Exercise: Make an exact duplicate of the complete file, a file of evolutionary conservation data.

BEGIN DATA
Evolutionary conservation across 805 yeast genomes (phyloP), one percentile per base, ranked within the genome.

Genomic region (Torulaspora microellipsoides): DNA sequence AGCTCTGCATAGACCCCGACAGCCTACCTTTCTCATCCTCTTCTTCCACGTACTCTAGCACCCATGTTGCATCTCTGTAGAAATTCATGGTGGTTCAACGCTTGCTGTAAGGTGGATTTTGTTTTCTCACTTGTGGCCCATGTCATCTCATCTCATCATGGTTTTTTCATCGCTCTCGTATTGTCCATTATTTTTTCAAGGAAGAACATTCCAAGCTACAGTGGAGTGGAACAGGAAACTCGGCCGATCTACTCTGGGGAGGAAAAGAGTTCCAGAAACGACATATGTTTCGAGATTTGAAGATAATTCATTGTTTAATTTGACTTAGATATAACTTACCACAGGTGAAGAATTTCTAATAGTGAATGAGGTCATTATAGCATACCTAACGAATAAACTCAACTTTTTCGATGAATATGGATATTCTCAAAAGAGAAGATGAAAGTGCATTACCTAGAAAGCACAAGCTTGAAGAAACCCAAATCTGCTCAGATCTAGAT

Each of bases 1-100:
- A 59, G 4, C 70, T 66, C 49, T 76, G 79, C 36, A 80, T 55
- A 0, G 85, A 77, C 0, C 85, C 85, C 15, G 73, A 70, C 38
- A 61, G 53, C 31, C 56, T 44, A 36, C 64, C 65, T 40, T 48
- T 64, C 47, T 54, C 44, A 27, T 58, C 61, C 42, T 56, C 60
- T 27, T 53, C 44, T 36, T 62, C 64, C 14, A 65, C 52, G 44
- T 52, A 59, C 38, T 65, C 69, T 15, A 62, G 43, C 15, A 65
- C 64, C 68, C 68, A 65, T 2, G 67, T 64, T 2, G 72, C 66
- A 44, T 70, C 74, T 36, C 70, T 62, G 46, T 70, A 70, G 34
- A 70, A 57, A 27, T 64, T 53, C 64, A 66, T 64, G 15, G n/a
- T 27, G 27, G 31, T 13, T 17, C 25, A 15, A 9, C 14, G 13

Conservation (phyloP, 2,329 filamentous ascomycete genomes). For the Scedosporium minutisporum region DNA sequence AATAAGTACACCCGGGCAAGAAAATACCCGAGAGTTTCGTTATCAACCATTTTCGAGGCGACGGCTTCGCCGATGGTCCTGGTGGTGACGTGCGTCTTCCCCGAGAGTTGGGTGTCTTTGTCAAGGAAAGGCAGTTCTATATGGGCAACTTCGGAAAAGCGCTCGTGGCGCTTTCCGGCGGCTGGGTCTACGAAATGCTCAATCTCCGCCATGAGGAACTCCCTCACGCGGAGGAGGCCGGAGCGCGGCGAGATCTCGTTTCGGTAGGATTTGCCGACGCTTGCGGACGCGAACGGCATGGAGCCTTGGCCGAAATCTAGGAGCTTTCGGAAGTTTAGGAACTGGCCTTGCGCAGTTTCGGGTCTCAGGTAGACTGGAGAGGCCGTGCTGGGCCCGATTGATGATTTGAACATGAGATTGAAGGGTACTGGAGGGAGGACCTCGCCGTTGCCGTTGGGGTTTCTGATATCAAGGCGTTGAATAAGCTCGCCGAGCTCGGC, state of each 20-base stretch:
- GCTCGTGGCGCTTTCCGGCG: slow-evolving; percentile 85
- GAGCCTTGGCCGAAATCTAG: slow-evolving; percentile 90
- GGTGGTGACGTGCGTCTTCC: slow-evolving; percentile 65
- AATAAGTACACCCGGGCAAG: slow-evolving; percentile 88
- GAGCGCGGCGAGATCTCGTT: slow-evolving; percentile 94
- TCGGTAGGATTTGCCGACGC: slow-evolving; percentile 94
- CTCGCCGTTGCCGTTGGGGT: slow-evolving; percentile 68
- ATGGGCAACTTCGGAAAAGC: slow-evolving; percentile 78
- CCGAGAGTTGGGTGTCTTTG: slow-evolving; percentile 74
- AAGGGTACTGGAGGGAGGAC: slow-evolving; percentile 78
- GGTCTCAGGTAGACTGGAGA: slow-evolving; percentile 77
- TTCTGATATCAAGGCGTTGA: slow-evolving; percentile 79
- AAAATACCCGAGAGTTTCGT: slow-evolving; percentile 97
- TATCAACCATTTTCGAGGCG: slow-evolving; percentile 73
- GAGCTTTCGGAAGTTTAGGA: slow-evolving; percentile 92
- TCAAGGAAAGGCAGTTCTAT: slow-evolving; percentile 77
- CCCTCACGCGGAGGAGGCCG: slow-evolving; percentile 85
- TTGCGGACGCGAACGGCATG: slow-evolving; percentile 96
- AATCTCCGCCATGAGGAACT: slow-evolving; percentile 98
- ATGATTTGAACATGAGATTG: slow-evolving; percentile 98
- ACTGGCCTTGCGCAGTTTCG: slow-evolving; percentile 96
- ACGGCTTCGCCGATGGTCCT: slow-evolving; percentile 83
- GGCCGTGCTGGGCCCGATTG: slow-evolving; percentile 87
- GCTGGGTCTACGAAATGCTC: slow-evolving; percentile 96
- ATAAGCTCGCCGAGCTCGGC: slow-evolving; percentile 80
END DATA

Evolutionary conservation across 805 yeast genomes (phyloP), one percentile per base, ranked within the genome.

Genomic region (Torulaspora microellipsoides): DNA sequence AGCTCTGCATAGACCCCGACAGCCTACCTTTCTCATCCTCTTCTTCCACGTACTCTAGCACCCATGTTGCATCTCTGTAGAAATTCATGGTGGTTCAACGCTTGCTGTAAGGTGGATTTTGTTTTCTCACTTGTGGCCCATGTCATCTCATCTCATCATGGTTTTTTCATCGCTCTCGTATTGTCCATTATTTTTTCAAGGAAGAACATTCCAAGCTACAGTGGAGTGGAACAGGAAACTCGGCCGATCTACTCTGGGGAGGAAAAGAGTTCCAGAAACGACATATGTTTCGAGATTTGAAGATAATTCATTGTTTAATTTGACTTAGATATAACTTACCACAGGTGAAGAATTTCTAATAGTGAATGAGGTCATTATAGCATACCTAACGAATAAACTCAACTTTTTCGATGAATATGGATATTCTCAAAAGAGAAGATGAAAGTGCATTACCTAGAAAGCACAAGCTTGAAGAAACCCAAATCTGCTCAGATCTAGAT

Each of bases 1-100:
- A 59, G 4, C 70, T 66, C 49, T 76, G 79, C 36, A 80, T 55
- A 0, G 85, A 77, C 0, C 85, C 85, C 15, G 73, A 70, C 38
- A 61, G 53, C 31, C 56, T 44, A 36, C 64, C 65, T 40, T 48
- T 64, C 47, T 54, C 44, A 27, T 58, C 61, C 42, T 56, C 60
- T 27, T 53, C 44, T 36, T 62, C 64, C 14, A 65, C 52, G 44
- T 52, A 59, C 38, T 65, C 69, T 15, A 62, G 43, C 15, A 65
- C 64, C 68, C 68, A 65, T 2, G 67, T 64, T 2, G 72, C 66
- A 44, T 70, C 74, T 36, C 70, T 62, G 46, T 70, A 70, G 34
- A 70, A 57, A 27, T 64, T 53, C 64, A 66, T 64, G 15, G n/a
- T 27, G 27, G 31, T 13, T 17, C 25, A 15, A 9, C 14, G 13

Conservation (phyloP, 2,329 filamentous ascomycete genomes). For the Scedosporium minutisporum region DNA sequence AATAAGTACACCCGGGCAAGAAAATACCCGAGAGTTTCGTTATCAACCATTTTCGAGGCGACGGCTTCGCCGATGGTCCTGGTGGTGACGTGCGTCTTCCCCGAGAGTTGGGTGTCTTTGTCAAGGAAAGGCAGTTCTATATGGGCAACTTCGGAAAAGCGCTCGTGGCGCTTTCCGGCGGCTGGGTCTACGAAATGCTCAATCTCCGCCATGAGGAACTCCCTCACGCGGAGGAGGCCGGAGCGCGGCGAGATCTCGTTTCGGTAGGATTTGCCGACGCTTGCGGACGCGAACGGCATGGAGCCTTGGCCGAAATCTAGGAGCTTTCGGAAGTTTAGGAACTGGCCTTGCGCAGTTTCGGGTCTCAGGTAGACTGGAGAGGCCGTGCTGGGCCCGATTGATGATTTGAACATGAGATTGAAGGGTACTGGAGGGAGGACCTCGCCGTTGCCGTTGGGGTTTCTGATATCAAGGCGTTGAATAAGCTCGCCGAGCTCGGC, state of each 20-base stretch:
- GCTCGTGGCGCTTTCCGGCG: slow-evolving; percentile 85
- GAGCCTTGGCCGAAATCTAG: slow-evolving; percentile 90
- GGTGGTGACGTGCGTCTTCC: slow-evolving; percentile 65
- AATAAGTACACCCGGGCAAG: slow-evolving; percentile 88
- GAGCGCGGCGAGATCTCGTT: slow-evolving; percentile 94
- TCGGTAGGATTTGCCGACGC: slow-evolving; percentile 94
- CTCGCCGTTGCCGTTGGGGT: slow-evolving; percentile 68
- ATGGGCAACTTCGGAAAAGC: slow-evolving; percentile 78
- CCGAGAGTTGGGTGTCTTTG: slow-evolving; percentile 74
- AAGGGTACTGGAGGGAGGAC: slow-evolving; percentile 78
- GGTCTCAGGTAGACTGGAGA: slow-evolving; percentile 77
- TTCTGATATCAAGGCGTTGA: slow-evolving; percentile 79
- AAAATACCCGAGAGTTTCGT: slow-evolving; percentile 97
- TATCAACCATTTTCGAGGCG: slow-evolving; percentile 73
- GAGCTTTCGGAAGTTTAGGA: slow-evolving; percentile 92
- TCAAGGAAAGGCAGTTCTAT: slow-evolving; percentile 77
- CCCTCACGCGGAGGAGGCCG: slow-evolving; percentile 85
- TTGCGGACGCGAACGGCATG: slow-evolving; percentile 96
- AATCTCCGCCATGAGGAACT: slow-evolving; percentile 98
- ATGATTTGAACATGAGATTG: slow-evolving; percentile 98
- ACTGGCCTTGCGCAGTTTCG: slow-evolving; percentile 96
- ACGGCTTCGCCGATGGTCCT: slow-evolving; percentile 83
- GGCCGTGCTGGGCCCGATTG: slow-evolving; percentile 87
- GCTGGGTCTACGAAATGCTC: slow-evolving; percentile 96
- ATAAGCTCGCCGAGCTCGGC: slow-evolving; percentile 80